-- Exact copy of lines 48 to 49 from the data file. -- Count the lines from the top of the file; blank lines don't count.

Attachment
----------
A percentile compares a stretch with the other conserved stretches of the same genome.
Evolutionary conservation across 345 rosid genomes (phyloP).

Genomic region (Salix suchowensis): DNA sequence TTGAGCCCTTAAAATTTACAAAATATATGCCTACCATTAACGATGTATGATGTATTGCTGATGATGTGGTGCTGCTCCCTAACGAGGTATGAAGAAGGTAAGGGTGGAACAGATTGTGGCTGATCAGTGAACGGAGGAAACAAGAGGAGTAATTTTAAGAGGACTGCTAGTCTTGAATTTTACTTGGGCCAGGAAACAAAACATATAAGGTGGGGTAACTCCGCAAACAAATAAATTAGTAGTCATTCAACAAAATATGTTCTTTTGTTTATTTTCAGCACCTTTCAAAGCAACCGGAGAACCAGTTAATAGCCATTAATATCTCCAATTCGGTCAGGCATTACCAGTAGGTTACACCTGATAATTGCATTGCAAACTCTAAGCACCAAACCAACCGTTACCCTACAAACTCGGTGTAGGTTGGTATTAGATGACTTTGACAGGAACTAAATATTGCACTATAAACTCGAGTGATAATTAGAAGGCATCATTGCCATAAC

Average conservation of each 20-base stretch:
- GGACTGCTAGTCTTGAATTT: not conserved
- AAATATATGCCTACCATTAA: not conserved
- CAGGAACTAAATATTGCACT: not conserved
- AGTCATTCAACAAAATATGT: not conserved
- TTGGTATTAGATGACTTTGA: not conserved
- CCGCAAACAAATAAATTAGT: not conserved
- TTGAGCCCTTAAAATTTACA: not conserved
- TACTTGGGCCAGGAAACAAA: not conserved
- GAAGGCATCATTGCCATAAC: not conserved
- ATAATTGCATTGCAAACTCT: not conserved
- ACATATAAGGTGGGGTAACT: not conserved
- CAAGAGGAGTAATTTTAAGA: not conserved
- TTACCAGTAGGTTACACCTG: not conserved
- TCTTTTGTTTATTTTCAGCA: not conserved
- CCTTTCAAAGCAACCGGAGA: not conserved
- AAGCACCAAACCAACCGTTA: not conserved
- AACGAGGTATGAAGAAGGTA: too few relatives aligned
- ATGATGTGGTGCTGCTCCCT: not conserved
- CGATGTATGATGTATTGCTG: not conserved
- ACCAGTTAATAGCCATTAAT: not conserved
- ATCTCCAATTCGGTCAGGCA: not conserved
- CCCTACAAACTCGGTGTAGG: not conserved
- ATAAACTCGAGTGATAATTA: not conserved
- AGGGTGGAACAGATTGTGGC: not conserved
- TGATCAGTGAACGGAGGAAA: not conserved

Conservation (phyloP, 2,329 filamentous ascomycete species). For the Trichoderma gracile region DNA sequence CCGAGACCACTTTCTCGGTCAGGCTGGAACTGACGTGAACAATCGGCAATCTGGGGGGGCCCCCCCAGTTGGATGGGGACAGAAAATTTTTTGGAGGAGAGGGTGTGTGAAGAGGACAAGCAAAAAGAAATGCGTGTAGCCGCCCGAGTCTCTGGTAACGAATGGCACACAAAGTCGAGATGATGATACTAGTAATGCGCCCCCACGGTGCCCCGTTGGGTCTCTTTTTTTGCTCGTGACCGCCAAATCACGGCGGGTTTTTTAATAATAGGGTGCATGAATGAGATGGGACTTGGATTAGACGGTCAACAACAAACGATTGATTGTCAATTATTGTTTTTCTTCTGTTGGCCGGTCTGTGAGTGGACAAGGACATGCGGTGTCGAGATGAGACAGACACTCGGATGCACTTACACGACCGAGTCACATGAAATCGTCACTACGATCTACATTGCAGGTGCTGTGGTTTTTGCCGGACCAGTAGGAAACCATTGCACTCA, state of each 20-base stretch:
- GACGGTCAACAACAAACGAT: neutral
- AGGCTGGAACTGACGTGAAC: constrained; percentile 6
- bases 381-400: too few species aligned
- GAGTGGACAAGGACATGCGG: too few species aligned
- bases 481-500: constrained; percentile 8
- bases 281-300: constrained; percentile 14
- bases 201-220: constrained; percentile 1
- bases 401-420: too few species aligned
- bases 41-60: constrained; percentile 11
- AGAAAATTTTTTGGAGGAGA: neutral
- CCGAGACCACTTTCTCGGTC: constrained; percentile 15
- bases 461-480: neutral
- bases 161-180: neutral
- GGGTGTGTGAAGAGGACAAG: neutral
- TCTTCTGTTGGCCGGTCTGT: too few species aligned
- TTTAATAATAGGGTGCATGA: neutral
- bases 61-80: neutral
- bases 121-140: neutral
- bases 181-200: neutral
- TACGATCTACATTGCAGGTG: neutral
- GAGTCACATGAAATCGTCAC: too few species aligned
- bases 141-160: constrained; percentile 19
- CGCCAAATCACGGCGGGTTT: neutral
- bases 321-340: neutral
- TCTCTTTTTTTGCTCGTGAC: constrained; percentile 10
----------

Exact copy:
- bases 121-140: neutral
- bases 181-200: neutral